The first time this was really obvious was with 1977′s Animals, where Dave Gilmour refused to sing some of the lyrics Roger Waters had written because they were unnecessarily harsh. The vocals actually switch from Gilmour to Waters mid-song.
Which leads us to The Wall, which is basically Roger Waters’ fictionalised autobiography performed by Pink Floyd. Waters was apparently being so crazy that Rick Wright quit the band.
And it also contains what is sadly the most iconic Pink Floyd line ever. The line where, if you yell “PINK FLOYD!” at people, this is what will inevitably and immediately pop into their mind. The line that made our parents thing Pink Floyd are Bad People. And (as if I really have to tell anyone) this line is, of course:
We Don’t Need No Education
Also one of the stupidest lines that anyone ever tried to work into what he considered a serious work.
Not only is that line just plain dumb because dammit, if there’s anything the entire world does need, it’s education, it’s also completely contrary to the rest of that track. The song is basically about how schools shouldn’t be stifling, brain-washing robot factories, and how teachers shouldn’t be plain mean and abusive. I’m fairly sure everyone, including our parents, would agree with that. But what line do people remember? Yeah, that one.
Anyway, after The Wall, Waters wanted to make an album with all the songs that were rejected from that album. Nobody really wanted to do that, so he went and wrote an album about how the Falkland War sucked. At least this album was honest and was labelled as a work by Roger Waters, performed by Pink Floyd.
After that they pretty much broke up and sued each other over who gets to use the name “Pink Floyd” and, believe it or not, who gets to use the giant inflatable pig.
Gilmour, Mason and Wright recorded a few more albums and toured under the name Pink Floyd, and Waters went around doing giant The Wall concerts on the Berlin wall. Oh and he recorded some albums I guess. Oh and he’s doing another huge The Wall thing right now.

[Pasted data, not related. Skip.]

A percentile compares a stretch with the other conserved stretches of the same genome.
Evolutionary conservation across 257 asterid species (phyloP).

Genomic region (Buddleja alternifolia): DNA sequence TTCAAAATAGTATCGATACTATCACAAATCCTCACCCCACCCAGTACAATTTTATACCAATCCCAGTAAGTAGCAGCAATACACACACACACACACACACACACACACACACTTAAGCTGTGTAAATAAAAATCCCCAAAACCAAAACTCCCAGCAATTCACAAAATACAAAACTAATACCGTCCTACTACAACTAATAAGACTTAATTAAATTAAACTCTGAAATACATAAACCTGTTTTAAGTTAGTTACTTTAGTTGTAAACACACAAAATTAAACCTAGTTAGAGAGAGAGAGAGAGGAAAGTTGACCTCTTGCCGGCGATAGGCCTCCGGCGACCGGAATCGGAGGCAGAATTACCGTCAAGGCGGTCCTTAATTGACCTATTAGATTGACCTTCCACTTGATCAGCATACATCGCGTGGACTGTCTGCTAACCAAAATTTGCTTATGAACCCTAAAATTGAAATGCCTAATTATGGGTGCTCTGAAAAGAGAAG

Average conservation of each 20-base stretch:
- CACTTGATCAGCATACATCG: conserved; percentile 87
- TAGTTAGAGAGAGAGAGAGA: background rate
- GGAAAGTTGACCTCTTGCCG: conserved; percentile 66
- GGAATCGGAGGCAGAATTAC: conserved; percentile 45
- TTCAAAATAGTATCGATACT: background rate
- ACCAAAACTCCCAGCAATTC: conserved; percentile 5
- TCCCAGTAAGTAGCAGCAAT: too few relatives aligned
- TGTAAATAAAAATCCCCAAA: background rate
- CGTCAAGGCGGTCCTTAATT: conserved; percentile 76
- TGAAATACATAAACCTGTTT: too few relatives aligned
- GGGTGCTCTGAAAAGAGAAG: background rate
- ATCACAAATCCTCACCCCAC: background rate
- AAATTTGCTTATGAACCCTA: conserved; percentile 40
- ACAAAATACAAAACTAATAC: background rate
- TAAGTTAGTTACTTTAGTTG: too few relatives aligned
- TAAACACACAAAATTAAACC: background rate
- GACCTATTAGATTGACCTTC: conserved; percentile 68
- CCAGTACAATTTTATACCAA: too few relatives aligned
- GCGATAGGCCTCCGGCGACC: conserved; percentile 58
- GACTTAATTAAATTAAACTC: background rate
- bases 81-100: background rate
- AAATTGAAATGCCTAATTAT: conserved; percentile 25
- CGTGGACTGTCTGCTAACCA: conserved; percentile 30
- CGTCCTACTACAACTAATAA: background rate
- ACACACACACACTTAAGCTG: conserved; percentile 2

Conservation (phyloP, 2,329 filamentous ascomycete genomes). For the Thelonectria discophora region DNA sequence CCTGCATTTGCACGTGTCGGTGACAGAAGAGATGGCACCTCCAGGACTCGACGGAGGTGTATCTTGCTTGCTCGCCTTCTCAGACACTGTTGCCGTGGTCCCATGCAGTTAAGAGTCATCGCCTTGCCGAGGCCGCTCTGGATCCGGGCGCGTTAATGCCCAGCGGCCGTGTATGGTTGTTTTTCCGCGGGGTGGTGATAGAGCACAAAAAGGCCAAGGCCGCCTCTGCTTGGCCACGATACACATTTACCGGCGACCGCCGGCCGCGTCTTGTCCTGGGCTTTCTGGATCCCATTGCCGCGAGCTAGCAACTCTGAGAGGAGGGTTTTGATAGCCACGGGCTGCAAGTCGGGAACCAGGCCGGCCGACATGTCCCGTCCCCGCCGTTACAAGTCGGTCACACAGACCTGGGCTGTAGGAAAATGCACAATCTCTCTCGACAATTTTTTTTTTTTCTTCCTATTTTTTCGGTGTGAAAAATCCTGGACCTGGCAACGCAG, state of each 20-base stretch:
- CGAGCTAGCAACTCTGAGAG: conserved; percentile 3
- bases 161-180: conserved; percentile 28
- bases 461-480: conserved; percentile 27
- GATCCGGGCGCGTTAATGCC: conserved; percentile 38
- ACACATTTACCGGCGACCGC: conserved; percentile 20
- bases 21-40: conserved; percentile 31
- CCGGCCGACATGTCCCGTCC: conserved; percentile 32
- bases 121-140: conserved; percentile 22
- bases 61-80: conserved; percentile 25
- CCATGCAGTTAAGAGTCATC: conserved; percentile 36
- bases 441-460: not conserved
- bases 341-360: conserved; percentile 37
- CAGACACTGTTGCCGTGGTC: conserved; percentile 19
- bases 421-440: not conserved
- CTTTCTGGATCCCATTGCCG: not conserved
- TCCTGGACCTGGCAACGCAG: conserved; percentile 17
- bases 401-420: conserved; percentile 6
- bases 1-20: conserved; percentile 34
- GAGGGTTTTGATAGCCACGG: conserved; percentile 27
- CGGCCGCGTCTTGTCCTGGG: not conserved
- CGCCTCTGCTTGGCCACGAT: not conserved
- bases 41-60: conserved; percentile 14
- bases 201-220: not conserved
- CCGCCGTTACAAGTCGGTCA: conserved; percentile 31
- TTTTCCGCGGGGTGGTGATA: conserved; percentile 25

The other three also released some solo albums. I will say that Nick Mason’s Fictitious Sports and Rick Wright’s Broken China are both, at the least, pretty interesting. Wright’s album also features one of the best performances I’ve heard by Sinaed O’Connor, by which I mean I don’t want to hurt myself when I hear it.
Oh, Syd Barrett also recorded some solo albums. Dave Gilmour helped on some of them. They’re… I don’t know if I can find the words, really. If you know his history, you can listen to them and pick out the glimmerings of genius and the glimmerings of madness. I don’t know that I’d recommend them, but I love them. Syd Barrett died in 2006; the best thing I can say is that he was always well cared for and didn’t really lack for anything.
Rick Wright also passed away, in 2008. The remaining band members have said that that’s pretty much it for ever reviving the band.
Well that’s a bit of a down note to end on, so I’ll tell a Personal Anecdote.
When I was 18, I got to go to Germany. This was an unexpected work trip, and in the two weeks I was there I had about half a day to actually walk around Hanover and look around. Naturally at some point I went into a record store and found what at the time seemed like a rare Pink Floyd CD (it was Obscured by Clouds, one of the aforementioned movie sound tracks).
Nothing much happened after that till the flight back home. Security at the airport was insane, and I mean INSANE. All the taking off shoes stuff we have now is nothing. This was like a big warehouse-like area where everyone’s luggage got opened and searched, and I mean the checked luggage, not just the carry-on.
This worried me a little since my method of packing at the time involved tossing everything in the suitcase and jumping on it till it closed, and I figured if they mess around in there too much there’d be a dirty clothes explosion.
Anyway, my turn comes around, the guy opens my suitcase and that CD is sitting right on top of everything.
Guy looks at me and goes “Oh, Pink Floyd, very good, very good,” closes my suitcase right back up, and passes me through.